Editorial: Does homework really add up?


Faithlyn Leveillee

Homework op-ed cartoon.

Penelope Jaeger, Staff writer

The common held belief that homework improves grades has long been debated by teachers and students alike, and more often than not, we’ve taken the teacher’s word for it. Due to this, the typical high schooler spends an average of four hours per night on homework.

Four hours each night adds up, quickly amounting to 20 hours each week. With school time already taking up 35 hours per week, students are left with about 13 hours each day for spending time with family and friends, doing activities they enjoy, participating in extracurriculars, and even basic needs like eating, sleeping, and transportation.

THese expectations take a toll on a students’ health and happiness. According to a poll, 56% of students reported having experienced physical symptoms of stress such as headaches, exhaustion, weight loss, and stomach problems. Not to mention, high schoolers have the same levels of anxiety nowadays as psychiatric patients in the early 1950s. Homework also has the disadvantage of having to be done at home. Often times students have questions about the work and parents don’t always know the answer. This forces students to either fill in correct answers for the sake of completion versus leaving them blank to do it correctly the next day, when it’s due.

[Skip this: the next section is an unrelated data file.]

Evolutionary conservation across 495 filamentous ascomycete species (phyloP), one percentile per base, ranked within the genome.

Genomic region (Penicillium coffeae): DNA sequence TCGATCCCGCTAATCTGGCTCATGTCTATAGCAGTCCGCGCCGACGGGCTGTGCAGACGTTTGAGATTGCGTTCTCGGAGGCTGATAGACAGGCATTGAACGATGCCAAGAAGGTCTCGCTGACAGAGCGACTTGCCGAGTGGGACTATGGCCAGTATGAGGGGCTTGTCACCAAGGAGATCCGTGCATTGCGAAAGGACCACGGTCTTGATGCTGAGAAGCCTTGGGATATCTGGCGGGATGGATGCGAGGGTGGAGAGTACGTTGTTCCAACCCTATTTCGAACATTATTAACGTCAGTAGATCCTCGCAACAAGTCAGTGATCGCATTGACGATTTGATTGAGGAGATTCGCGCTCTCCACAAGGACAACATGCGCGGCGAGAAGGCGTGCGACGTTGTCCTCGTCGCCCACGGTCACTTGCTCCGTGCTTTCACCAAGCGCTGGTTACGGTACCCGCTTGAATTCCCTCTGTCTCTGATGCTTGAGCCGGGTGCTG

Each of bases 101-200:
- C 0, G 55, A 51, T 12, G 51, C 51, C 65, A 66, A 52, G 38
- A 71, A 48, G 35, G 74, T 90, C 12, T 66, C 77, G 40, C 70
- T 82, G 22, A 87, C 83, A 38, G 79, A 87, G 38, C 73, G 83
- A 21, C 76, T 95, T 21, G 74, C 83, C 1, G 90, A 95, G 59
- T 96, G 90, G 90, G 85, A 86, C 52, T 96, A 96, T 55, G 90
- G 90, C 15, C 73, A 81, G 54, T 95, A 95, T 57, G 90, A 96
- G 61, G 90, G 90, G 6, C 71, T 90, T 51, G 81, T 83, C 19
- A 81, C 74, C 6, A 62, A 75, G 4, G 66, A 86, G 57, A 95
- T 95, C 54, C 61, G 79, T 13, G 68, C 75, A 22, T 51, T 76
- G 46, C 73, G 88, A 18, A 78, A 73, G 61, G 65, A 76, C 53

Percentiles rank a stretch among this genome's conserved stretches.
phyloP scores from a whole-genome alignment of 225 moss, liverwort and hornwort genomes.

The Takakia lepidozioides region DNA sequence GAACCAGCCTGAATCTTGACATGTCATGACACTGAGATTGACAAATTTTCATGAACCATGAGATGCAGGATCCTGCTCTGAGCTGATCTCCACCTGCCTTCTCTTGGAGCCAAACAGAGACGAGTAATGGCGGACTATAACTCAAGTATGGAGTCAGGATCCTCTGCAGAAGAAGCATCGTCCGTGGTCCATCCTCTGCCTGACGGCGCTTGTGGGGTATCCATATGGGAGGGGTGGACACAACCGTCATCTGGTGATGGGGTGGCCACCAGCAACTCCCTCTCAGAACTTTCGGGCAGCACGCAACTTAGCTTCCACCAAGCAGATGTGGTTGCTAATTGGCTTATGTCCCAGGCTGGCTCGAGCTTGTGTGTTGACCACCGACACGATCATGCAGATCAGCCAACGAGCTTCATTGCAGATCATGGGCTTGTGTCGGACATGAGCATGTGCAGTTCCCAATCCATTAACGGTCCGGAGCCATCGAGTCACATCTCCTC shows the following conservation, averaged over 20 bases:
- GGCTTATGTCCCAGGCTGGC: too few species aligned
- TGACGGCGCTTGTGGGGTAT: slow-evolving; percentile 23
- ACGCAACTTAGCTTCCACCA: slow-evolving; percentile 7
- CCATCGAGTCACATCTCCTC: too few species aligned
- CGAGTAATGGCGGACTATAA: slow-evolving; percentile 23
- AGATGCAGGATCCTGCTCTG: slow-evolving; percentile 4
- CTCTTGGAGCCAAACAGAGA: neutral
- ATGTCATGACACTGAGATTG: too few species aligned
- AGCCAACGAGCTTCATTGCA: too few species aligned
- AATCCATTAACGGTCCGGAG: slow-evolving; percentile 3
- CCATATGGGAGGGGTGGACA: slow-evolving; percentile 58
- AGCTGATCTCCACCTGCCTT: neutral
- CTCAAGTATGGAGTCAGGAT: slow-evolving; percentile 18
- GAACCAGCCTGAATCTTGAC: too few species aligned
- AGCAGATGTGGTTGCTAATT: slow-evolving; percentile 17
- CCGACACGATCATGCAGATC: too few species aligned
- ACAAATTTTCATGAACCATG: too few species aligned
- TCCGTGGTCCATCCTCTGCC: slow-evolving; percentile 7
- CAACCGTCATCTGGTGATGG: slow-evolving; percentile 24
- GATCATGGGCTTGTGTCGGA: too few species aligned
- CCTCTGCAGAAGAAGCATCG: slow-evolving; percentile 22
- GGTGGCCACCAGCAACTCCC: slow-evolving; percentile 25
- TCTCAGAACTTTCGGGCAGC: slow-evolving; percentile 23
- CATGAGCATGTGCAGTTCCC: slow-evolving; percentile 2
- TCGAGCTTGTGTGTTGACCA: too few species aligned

So is homework worth it? Not according to the facts. In global education rankings done in 2019, the U.S. has a total score of 1498. Compare that to Fance’s score of 1491. The peculiar this is, homework is banned in France.

By having some free time, French students are healthier, happier, and able to focus better in school. In math, France is ten points ahead of the U.S., with a score of 497 compared to a score of 487. And, despite math being commonly being one of the subjects with averagely the most amount of homework, French students are doing better at it.

According to research done by the Organization for Economic Cooperation and Development, or OECD for short, four hours of homework assignments weekly had a “negligible effect”, if any. So, instead of tiring our students to the breaking point, we should consider giving them some leeway, that way they can do better while they are actually at school.